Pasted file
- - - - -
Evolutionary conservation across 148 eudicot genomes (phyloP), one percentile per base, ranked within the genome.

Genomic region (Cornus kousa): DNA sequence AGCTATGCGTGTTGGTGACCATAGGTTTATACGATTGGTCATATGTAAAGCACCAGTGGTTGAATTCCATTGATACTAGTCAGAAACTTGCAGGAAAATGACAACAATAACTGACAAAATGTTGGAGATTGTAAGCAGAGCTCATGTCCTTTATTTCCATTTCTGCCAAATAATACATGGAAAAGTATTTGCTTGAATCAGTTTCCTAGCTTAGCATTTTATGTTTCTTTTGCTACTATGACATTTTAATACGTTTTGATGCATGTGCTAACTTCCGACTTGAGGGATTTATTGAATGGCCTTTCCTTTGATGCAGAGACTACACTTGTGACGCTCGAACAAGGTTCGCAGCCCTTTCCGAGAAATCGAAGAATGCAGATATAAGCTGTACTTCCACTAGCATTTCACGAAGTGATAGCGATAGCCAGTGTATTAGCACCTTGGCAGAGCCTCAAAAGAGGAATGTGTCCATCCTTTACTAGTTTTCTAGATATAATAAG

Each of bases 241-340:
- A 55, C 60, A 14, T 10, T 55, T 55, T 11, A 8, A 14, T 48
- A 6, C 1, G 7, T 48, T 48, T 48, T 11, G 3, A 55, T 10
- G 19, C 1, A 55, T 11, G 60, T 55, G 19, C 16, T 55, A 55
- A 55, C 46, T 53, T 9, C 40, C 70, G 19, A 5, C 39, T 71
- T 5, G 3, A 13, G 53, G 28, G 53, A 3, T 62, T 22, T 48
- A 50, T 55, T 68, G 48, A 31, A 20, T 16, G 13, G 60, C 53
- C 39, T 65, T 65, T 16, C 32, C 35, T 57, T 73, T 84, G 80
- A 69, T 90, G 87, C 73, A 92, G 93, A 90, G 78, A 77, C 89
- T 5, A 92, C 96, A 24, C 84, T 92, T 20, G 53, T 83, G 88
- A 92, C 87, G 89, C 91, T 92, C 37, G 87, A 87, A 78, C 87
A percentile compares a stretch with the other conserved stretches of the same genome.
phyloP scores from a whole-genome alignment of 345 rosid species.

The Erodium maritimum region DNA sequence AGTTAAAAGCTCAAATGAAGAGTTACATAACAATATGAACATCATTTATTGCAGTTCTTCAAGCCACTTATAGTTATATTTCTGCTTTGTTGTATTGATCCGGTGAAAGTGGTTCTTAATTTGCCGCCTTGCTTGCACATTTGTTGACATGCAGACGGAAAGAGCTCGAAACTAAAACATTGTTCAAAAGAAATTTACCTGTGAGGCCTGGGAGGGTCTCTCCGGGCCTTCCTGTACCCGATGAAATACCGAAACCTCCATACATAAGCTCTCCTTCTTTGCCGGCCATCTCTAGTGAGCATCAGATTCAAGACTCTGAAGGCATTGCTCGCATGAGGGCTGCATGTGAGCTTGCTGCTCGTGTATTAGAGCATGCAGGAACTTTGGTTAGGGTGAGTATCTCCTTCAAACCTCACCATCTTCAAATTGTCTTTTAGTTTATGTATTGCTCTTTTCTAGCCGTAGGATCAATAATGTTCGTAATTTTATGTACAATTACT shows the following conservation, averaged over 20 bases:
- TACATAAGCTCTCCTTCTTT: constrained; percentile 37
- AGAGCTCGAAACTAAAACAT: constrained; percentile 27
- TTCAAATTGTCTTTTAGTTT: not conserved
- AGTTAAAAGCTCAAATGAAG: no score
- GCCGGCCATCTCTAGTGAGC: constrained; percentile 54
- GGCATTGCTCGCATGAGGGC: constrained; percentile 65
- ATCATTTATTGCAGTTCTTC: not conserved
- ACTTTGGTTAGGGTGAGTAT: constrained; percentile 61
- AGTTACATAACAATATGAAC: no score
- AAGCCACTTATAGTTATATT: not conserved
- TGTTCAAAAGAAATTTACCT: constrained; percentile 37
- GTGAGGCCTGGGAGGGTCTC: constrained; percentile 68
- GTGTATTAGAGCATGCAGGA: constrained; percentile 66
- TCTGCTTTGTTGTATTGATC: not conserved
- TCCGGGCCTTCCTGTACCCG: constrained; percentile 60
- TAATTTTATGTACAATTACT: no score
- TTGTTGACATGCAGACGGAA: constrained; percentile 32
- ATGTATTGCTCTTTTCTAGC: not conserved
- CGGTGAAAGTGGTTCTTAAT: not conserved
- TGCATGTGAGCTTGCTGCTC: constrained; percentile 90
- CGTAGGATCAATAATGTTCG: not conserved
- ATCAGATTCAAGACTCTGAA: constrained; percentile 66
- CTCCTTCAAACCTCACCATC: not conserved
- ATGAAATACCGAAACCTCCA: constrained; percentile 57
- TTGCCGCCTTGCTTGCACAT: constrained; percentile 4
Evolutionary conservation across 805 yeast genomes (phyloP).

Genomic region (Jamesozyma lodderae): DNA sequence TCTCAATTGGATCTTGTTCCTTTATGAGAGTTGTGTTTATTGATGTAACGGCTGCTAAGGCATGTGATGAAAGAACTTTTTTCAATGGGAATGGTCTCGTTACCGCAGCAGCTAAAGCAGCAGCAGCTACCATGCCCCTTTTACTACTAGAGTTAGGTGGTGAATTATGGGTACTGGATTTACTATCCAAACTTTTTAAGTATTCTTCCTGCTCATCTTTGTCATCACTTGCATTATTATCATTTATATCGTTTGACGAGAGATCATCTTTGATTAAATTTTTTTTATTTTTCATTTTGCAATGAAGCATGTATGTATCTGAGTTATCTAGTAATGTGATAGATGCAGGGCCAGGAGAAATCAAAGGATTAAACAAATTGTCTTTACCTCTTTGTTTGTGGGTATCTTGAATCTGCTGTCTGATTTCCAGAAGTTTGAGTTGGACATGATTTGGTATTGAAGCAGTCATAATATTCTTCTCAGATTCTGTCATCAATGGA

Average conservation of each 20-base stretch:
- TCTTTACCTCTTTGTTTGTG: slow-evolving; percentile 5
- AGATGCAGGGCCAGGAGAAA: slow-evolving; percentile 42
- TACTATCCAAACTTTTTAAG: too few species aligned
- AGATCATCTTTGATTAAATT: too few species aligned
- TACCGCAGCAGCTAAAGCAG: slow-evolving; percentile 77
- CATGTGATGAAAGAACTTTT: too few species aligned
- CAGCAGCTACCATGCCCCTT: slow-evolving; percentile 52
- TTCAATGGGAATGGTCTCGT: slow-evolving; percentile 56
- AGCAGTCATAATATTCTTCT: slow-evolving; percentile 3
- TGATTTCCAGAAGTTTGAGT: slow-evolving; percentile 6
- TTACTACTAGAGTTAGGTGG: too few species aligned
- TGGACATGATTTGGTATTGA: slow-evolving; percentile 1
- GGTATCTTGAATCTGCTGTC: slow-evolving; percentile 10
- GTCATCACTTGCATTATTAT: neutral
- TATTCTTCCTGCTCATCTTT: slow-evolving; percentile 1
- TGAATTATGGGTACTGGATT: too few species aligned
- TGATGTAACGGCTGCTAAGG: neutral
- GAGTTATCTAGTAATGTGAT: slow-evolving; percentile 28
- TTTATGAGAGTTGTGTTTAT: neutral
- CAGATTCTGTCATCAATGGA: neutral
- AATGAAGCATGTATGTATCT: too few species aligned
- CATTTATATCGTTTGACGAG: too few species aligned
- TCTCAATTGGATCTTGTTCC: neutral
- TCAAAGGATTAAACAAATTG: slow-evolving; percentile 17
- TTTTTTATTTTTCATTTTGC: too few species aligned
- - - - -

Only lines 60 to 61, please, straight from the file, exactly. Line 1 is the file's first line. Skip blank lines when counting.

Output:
- TGAATTATGGGTACTGGATT: too few species aligned
- TGATGTAACGGCTGCTAAGG: neutral